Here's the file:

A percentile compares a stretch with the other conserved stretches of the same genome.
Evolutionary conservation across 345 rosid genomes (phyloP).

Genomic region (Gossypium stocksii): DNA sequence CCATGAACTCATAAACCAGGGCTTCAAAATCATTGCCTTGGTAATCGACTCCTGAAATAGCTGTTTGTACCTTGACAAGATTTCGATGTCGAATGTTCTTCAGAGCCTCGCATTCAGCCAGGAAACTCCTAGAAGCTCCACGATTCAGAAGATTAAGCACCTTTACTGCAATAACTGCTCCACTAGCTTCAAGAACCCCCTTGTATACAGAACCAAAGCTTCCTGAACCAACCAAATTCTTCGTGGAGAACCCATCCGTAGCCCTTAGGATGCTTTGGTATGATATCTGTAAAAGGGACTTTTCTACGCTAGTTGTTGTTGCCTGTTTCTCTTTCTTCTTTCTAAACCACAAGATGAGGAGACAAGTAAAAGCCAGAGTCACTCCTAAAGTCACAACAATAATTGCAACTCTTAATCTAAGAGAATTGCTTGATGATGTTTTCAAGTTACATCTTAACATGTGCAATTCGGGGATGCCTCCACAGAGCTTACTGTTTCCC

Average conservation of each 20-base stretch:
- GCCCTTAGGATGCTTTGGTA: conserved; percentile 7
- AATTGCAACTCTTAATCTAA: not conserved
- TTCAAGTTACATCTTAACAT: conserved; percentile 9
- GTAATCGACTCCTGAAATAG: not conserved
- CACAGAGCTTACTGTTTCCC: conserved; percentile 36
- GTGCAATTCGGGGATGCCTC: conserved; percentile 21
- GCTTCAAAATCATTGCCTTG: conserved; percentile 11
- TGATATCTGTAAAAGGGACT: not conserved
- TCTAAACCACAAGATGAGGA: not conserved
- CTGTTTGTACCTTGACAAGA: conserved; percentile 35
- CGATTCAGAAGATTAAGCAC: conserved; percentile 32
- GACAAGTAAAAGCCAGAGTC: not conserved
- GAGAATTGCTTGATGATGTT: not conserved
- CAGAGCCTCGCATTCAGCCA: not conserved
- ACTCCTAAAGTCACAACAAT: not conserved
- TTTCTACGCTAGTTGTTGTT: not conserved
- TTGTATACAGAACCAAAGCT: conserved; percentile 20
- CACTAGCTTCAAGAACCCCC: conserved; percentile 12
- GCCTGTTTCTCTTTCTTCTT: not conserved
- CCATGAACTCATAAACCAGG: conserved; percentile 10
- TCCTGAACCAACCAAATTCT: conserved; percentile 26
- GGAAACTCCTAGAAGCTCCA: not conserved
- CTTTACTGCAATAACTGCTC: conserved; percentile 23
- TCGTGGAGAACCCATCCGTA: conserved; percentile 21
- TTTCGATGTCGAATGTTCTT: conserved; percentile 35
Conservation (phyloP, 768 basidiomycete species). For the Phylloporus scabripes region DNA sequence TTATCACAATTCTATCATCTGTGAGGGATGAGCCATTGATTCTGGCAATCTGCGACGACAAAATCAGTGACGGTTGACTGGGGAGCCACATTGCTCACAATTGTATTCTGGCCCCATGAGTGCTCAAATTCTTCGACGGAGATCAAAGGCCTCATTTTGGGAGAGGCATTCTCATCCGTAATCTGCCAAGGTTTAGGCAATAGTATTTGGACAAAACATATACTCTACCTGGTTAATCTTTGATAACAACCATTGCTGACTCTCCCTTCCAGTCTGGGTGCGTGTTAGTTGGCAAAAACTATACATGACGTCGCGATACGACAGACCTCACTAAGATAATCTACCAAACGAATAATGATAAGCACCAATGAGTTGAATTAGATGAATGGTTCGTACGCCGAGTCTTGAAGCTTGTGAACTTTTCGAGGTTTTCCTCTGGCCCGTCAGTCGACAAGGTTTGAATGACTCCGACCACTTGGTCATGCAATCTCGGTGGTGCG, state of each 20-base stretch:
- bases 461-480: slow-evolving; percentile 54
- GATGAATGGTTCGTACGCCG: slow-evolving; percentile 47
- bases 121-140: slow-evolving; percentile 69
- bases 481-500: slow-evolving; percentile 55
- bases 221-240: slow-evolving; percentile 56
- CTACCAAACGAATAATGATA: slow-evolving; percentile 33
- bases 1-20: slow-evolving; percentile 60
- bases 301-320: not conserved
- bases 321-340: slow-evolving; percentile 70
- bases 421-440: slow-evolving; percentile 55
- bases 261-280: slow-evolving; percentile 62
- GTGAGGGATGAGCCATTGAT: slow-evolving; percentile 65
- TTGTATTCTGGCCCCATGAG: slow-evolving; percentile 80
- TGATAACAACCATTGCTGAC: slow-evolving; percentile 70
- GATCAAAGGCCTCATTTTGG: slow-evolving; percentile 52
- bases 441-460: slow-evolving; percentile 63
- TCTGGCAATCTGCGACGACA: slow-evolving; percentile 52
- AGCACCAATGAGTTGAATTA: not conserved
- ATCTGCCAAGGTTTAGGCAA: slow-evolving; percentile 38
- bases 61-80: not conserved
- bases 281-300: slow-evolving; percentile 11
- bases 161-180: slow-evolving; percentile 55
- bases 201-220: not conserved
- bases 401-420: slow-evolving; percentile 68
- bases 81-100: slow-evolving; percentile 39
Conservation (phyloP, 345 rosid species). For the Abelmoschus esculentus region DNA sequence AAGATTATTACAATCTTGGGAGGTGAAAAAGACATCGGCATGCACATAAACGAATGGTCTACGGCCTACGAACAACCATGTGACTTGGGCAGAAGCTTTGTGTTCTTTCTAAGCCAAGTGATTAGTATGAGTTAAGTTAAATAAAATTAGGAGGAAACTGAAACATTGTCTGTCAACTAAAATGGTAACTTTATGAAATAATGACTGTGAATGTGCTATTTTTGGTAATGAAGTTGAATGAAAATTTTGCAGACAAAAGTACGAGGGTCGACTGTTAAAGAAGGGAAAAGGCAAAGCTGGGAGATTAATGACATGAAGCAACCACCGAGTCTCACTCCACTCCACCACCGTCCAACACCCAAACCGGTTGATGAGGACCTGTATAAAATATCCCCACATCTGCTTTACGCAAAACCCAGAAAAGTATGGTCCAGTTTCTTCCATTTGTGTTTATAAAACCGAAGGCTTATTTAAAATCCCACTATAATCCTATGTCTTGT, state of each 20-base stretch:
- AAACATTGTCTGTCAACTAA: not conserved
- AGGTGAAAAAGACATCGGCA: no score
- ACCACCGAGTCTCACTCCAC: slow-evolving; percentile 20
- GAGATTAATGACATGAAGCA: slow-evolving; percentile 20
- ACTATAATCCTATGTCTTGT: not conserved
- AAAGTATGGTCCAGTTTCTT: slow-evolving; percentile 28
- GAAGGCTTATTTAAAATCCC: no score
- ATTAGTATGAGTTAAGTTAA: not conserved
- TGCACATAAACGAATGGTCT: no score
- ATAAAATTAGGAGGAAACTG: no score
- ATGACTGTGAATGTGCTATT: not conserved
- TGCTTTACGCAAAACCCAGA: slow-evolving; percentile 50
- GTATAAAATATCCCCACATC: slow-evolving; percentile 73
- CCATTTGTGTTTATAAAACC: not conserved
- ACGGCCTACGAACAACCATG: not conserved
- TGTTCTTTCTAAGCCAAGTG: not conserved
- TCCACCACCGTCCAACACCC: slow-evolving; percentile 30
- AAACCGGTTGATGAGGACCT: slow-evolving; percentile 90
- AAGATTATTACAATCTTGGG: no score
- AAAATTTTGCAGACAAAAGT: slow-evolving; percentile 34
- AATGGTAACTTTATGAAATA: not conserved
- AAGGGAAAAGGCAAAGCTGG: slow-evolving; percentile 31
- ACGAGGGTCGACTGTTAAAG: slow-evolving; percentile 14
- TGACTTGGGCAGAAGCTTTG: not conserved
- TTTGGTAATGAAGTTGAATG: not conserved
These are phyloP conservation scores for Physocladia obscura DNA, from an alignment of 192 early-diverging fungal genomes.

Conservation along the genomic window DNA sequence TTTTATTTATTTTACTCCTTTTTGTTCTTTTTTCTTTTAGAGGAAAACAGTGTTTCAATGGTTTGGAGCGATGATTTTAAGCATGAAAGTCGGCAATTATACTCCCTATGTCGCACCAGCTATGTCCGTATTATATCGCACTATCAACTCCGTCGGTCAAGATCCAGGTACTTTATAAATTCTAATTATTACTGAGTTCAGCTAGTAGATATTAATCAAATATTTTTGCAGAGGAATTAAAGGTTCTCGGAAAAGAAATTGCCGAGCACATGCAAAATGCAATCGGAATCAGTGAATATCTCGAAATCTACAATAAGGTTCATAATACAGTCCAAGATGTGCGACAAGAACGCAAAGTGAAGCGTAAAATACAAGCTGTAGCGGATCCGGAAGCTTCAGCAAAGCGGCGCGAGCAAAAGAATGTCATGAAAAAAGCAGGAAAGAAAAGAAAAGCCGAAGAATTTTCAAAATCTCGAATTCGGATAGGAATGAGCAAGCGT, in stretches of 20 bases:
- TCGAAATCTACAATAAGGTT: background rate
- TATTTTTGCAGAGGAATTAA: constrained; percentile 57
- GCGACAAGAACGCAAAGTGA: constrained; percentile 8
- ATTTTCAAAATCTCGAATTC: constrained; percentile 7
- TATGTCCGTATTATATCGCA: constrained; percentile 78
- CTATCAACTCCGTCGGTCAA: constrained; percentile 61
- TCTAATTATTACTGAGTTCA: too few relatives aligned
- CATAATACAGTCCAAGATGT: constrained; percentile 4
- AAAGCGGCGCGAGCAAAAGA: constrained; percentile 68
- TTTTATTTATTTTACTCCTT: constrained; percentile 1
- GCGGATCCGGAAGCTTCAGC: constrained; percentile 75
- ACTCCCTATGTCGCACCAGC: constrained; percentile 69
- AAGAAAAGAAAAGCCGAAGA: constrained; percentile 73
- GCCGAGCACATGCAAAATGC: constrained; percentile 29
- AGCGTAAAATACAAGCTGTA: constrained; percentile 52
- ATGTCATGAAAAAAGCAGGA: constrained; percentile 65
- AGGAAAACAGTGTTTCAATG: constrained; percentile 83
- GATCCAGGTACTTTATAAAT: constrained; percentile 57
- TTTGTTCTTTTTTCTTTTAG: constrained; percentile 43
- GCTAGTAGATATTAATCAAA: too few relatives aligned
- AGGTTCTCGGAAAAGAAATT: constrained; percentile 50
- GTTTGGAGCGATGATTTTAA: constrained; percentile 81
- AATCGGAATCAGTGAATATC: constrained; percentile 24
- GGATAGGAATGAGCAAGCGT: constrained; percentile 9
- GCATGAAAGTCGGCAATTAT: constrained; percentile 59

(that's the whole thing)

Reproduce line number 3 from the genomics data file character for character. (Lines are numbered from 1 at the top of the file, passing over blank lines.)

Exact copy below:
Genomic region (Gossypium stocksii): DNA sequence CCATGAACTCATAAACCAGGGCTTCAAAATCATTGCCTTGGTAATCGACTCCTGAAATAGCTGTTTGTACCTTGACAAGATTTCGATGTCGAATGTTCTTCAGAGCCTCGCATTCAGCCAGGAAACTCCTAGAAGCTCCACGATTCAGAAGATTAAGCACCTTTACTGCAATAACTGCTCCACTAGCTTCAAGAACCCCCTTGTATACAGAACCAAAGCTTCCTGAACCAACCAAATTCTTCGTGGAGAACCCATCCGTAGCCCTTAGGATGCTTTGGTATGATATCTGTAAAAGGGACTTTTCTACGCTAGTTGTTGTTGCCTGTTTCTCTTTCTTCTTTCTAAACCACAAGATGAGGAGACAAGTAAAAGCCAGAGTCACTCCTAAAGTCACAACAATAATTGCAACTCTTAATCTAAGAGAATTGCTTGATGATGTTTTCAAGTTACATCTTAACATGTGCAATTCGGGGATGCCTCCACAGAGCTTACTGTTTCCC